Enough declarations of a catastrophe in the making should these animals not be removed en masse and quickly. And certainly – enough turning deaf ears and blind eyes to that which falls outside your belief system.
And enough speaking on matters you are ill-suited to expound upon. Stop capering as if this vote were a great victory. You are not policy makers.
I have been cataloguing BLM data from “Public Land Statistics” and ‘Herd Management Statistics” going back 2 decades for the past five years. I can state with reasonable certainty that whatever numbers you’re being handed – based on those statistics – are utter nonsense. Short of canines, felines, or certain species of sea life, horses and burros are biologically incapable of breeding these numbers.
But you know this. You’ve simply chosen to ignore it. Several members of this board seem to be holding on for dear life that the Final Solution to the perceived ‘problem’ of wild horses and burros will be their legacy – that future generations will look in awe upon the 20,000 acre zoo keeping the last of the mustangs and burros.
In the past eight years, the budget for the Wild Horse and Burro Program has requested and received monies by providing an iron-clad promise/guarantee that THIS will be the year the problem is finally gotten under control. And in the past eight years, each and every budget has allocated as little as 2.5% to aspects of the program that could actually make a difference for taxpayers AND these animals: Monitoring and Surveying. Mr. Kornze stated recently that the Program has only 19 Wild Horse and Burro Specialists across the field offices that manage wild horses and burros. There are very few boots-on-the-ground BLM groups that either study or monitor these animals, either due to budget constraints or more likely – because no one important really gives a damn. So it begs the question – how accurate are those ‘estimates’? How credible is an undocumented flyover from 1,000 feet in the air with no video backup? How believable are hash marks on a piece of paper which is then translated into pretty, colored dots laid over the map of an HMA?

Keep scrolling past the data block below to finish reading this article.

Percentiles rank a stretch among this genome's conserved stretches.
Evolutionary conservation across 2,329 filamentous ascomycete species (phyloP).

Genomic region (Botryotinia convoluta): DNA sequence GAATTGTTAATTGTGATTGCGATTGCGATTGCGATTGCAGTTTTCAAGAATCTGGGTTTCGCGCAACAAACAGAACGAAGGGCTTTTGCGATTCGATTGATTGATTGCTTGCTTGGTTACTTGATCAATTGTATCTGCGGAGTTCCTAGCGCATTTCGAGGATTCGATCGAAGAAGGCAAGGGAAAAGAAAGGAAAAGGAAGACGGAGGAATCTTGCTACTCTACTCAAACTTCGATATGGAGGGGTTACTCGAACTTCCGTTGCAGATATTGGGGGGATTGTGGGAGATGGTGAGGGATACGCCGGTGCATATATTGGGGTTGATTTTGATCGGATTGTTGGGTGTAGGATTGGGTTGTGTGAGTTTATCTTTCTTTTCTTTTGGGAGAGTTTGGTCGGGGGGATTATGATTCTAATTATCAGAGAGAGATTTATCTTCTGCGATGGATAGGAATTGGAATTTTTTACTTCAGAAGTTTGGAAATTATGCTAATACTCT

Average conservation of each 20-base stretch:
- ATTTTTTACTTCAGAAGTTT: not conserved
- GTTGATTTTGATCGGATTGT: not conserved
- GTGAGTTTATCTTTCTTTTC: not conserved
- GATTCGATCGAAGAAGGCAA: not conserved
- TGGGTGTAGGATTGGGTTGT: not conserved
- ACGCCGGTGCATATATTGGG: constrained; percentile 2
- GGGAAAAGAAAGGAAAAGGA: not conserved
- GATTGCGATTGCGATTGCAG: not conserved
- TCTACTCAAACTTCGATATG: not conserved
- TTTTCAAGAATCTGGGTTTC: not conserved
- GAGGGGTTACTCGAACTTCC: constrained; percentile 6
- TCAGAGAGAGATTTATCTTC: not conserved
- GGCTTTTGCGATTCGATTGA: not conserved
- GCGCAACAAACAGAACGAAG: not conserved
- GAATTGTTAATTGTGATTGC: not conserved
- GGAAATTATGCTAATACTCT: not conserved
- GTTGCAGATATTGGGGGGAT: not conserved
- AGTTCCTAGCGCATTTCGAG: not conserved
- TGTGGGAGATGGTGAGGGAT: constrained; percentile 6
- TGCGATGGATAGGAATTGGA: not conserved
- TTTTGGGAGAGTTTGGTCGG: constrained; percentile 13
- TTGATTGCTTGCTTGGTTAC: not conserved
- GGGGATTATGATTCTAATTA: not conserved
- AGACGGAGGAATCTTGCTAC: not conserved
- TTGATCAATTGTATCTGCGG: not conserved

This year, only 1/3 of all HMAs will be surveyed, leaving the bulk to yet again be subject to the ‘estimate’. And, yet again, these animals will display an almost supernatural ability in reproducing the next generation – foals that will hit the ground, fully capable of giving birth within six months.
Even without the suggestion of killing those already being held, logic dictates that these animals already DO die. It might interest you to know – but likely not – that the numbers being held are almost exactly what has been captured and unadopted – for the past decade. Now, pause for a moment and think: How likely is it that there is a horse living somewhere in Long Term Pasture – since 2006? Given the unmonitored nature of LTP, I think it’s more likely they’re already being spirited out the back gate.